Forest biomass is an abundant, renewable fuel that is often wasted in large quantities.
When forests are thinned or cut for timber, large amounts of “slash" or brush, small trees, branches and tops are typically piled and burned in the open air. The State of Montana has a hazard reduction law, known as the “state slash law" that requires slash created through forest management to be treated, either by pile burning or removing the material from the site, within 18 months of the forest management activity. The intent of this law is to minimize the fire danger associated with this material if left on the ground, particularly near structures. About 10 to 30 tons per acre of this kind of material is disposed of in some manner, depending on the site and type of forest management. For more information regarding the state slash law, visit http://www.dnrc.mt.gov/forestry/Assistance/Practices/slashred.asp.
Using the number of acres with planned hazardous fuels reduction and forest management activities on National Forest Systems (NFS) in 2004, the Forest Service estimated that 780,000 tons of waste is generated on NFS land in the 5-State Fuels for Schools program area annually. When considering all forest management, including private industrial timber sales, non-industrial private hazardous fuels reduction, and all federal and state land management, some local experts estimate that 2 million tons of slash is being removed from forests and burned in piles each year in Montana alone. It is important to note that these estimates refer to material that is being removed from the forest floor, and does not include material that is required to be left on the ground for nutrient cycling, wildlife habitat, soil structure, and other ecosystem benefits.
In comparison to the amount available, the amount of wood waste required for heat is very small. Darby Montana public schools heat three facilities totaling over 82,000 square feet for an entire year with 750 tons of wood waste, equivalent to the amount removed in about 70 acres or less of thinning. The major benefits of using this material to generate heat as opposed to disposing of it through open pile burning include: cost savings and greater stability in fuel prices, reducing emissions from burning piles, capturing heat that would otherwise be wasted, replacing fossil fuel use with a renewable, local fuel, that keeps dollars local and may create jobs in the local economy, and potentially reducing the cost to landowners of fire hazard reduction work. The two benefits of cost savings and reducing emissions are discussed in more detail below.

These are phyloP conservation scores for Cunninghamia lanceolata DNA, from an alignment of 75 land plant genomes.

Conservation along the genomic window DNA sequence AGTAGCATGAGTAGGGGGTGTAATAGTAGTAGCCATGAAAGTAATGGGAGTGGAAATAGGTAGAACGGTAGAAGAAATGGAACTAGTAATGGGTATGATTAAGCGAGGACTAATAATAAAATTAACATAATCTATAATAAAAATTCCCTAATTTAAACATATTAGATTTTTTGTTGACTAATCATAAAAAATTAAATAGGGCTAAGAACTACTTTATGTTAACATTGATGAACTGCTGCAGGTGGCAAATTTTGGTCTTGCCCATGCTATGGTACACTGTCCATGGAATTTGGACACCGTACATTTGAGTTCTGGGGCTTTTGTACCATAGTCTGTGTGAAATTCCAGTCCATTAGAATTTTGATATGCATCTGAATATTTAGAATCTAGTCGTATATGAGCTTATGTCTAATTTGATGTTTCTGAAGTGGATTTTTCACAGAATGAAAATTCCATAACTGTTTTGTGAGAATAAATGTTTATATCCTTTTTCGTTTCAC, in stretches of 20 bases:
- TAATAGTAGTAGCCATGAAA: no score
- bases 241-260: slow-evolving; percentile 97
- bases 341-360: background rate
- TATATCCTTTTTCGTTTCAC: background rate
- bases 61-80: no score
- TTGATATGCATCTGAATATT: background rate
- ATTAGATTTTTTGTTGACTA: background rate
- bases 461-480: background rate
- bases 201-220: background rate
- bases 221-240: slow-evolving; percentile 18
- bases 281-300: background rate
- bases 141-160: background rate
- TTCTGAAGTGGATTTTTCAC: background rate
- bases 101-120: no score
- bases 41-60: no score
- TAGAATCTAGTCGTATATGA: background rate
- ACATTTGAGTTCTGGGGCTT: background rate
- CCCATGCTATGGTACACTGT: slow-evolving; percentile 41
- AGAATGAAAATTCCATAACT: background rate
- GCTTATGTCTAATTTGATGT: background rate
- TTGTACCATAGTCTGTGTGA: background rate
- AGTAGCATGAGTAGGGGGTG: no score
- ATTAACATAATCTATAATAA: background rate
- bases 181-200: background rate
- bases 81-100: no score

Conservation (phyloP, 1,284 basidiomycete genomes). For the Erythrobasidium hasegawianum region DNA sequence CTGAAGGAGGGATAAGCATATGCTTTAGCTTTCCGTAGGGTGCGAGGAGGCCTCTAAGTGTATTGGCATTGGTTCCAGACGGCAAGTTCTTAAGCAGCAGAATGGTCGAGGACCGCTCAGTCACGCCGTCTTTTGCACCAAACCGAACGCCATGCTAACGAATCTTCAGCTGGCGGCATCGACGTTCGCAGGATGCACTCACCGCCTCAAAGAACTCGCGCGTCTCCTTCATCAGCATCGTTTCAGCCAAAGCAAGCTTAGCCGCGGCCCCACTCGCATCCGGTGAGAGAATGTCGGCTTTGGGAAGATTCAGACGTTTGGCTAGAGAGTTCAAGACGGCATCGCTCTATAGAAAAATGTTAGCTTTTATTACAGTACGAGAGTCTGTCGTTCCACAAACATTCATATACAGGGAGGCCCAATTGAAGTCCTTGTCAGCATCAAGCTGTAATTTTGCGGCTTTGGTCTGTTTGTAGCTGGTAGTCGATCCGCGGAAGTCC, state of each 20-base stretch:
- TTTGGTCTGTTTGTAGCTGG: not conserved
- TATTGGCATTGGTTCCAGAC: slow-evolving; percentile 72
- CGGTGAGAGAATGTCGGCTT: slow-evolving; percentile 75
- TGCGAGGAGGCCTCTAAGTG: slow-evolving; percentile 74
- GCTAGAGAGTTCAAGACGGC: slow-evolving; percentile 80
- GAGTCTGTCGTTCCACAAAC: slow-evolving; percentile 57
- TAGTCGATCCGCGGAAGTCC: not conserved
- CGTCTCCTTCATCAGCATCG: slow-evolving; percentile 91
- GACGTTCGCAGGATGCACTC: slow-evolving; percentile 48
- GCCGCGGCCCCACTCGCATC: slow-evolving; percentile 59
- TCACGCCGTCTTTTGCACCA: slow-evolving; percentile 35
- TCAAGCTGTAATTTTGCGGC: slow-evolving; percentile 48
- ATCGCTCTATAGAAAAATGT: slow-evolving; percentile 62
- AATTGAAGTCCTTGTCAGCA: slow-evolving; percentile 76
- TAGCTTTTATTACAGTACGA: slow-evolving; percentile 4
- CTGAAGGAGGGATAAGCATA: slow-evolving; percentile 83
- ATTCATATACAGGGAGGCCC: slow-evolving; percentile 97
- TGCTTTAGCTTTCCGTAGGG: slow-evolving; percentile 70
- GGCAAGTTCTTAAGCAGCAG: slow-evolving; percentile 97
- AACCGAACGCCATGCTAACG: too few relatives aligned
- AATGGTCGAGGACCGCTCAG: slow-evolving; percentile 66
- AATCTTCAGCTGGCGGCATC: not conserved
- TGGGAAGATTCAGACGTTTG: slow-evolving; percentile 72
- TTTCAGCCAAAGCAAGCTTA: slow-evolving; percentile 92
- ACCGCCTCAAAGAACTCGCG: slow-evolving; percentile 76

In the feasibility studies the Fuels for Schools program has completed to analyze the potential costs and benefits of conversion to biomass heat in Montana to date, we have generally used a fuel price of $35 per ton of wood chips at 40% average moisture content. This price is based on our experience with local markets, as well as prices typically paid in other areas of the U.S. for this type of material. Assuming an estimated average of 9000 decatherms of heat (one decatherm = one million British thermal units) in a dry ton of wood, $35 per ton is equivalent to $3.24 per decatherm. In comparison, natural gas rates currently range from $7 to $12 per decatherm. Fuel oil sold at $1.75 per gallon is equivalent to $12.25 per decatherm, and for each 25-cent increase in the price per gallon, the cost per decatherm rises about two dollars. Propane at $1.30 per gallon is over $14 per decatherm. So even though the up-front costs of installing a wood fired boiler are significantly higher than a traditional boiler system, the unit savings on fuel can often offset those costs enough to pay off the system in a relatively short period of time (e.g., 5-15 years). Wood fuel prices also tend to follow a slow, steady rate of inflation when compared to fossil fuels.